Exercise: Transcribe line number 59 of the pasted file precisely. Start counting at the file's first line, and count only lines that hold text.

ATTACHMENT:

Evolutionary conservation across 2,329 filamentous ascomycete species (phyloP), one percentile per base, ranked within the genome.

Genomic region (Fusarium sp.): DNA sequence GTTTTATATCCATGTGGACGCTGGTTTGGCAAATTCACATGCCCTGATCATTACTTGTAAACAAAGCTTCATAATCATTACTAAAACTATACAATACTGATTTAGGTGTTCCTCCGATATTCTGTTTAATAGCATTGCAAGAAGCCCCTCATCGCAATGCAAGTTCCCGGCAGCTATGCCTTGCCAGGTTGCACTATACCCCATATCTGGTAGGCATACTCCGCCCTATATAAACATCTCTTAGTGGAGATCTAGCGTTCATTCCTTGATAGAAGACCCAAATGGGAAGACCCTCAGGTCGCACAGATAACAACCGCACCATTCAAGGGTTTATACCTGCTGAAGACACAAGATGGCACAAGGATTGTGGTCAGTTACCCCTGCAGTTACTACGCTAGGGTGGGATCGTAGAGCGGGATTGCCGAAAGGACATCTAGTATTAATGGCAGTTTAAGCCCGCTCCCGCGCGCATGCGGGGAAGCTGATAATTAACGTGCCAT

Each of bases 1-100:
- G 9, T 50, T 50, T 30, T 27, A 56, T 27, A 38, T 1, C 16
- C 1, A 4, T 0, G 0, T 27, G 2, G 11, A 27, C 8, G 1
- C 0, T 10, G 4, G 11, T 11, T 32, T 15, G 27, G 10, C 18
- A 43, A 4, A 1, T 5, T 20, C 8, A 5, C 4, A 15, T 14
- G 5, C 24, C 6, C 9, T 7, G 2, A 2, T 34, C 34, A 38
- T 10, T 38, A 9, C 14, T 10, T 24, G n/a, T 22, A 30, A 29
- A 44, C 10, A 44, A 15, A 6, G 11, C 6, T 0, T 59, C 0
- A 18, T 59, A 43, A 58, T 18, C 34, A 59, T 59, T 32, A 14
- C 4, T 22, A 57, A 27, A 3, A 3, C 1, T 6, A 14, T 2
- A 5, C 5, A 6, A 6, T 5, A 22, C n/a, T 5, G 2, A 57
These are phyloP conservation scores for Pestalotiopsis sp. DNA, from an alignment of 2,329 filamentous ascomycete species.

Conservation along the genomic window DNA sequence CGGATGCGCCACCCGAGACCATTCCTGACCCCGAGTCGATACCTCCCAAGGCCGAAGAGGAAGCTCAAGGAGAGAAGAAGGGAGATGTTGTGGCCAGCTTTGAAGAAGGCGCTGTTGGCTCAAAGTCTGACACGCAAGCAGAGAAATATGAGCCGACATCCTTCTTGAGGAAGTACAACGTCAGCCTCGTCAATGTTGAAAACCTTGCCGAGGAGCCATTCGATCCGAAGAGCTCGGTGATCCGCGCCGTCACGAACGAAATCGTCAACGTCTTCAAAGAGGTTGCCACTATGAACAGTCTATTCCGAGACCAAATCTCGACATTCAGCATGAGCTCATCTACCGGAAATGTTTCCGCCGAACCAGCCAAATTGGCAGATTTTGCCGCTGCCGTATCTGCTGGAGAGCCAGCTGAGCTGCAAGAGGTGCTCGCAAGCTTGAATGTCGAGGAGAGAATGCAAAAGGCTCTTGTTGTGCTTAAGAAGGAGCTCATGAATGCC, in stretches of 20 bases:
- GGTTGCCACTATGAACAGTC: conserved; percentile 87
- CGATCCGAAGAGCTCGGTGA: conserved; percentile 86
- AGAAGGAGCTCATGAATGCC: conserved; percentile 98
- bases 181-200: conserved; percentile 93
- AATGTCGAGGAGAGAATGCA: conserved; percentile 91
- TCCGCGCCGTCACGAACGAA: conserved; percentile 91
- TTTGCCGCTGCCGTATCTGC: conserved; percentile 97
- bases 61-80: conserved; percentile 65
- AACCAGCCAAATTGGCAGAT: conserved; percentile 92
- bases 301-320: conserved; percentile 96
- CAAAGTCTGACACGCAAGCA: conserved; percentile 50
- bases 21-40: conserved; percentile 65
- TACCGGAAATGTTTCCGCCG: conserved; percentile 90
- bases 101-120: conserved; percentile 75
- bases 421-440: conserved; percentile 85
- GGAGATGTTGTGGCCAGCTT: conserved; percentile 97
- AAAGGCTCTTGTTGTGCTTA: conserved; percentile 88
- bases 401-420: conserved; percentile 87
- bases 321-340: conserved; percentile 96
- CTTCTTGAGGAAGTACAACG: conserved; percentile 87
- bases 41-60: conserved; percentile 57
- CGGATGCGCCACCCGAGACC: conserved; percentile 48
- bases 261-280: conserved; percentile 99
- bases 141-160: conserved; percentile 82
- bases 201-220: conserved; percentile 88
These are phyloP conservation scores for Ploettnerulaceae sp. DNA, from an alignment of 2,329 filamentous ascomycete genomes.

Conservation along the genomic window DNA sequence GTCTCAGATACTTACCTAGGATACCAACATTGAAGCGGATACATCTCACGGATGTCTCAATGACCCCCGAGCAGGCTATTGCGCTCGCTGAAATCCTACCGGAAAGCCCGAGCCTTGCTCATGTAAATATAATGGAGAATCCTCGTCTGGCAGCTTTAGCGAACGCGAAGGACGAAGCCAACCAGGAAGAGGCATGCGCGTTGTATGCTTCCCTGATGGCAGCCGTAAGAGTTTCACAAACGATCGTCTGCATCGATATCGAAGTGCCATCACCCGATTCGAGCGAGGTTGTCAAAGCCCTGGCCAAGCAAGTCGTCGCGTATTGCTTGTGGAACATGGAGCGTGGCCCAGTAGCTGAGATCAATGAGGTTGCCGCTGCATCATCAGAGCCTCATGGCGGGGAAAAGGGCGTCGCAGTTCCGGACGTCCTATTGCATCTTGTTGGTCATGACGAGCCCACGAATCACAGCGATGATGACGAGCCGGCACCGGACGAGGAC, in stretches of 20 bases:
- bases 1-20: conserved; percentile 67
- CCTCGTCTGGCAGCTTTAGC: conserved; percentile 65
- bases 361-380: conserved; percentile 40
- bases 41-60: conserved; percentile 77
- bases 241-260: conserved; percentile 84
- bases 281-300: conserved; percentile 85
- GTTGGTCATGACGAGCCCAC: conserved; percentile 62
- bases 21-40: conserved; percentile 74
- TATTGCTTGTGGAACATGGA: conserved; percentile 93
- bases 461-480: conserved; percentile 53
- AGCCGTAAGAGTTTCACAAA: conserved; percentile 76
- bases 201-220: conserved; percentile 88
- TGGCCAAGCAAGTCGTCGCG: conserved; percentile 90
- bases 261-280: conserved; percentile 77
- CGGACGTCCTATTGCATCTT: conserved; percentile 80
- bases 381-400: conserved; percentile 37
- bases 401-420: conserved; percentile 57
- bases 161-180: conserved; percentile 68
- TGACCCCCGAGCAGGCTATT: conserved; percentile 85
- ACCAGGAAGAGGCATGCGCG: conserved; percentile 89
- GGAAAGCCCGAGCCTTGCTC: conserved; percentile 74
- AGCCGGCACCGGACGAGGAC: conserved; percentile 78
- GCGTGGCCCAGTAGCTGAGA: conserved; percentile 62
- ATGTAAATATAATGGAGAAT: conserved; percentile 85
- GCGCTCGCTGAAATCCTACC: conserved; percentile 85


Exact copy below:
- bases 401-420: conserved; percentile 57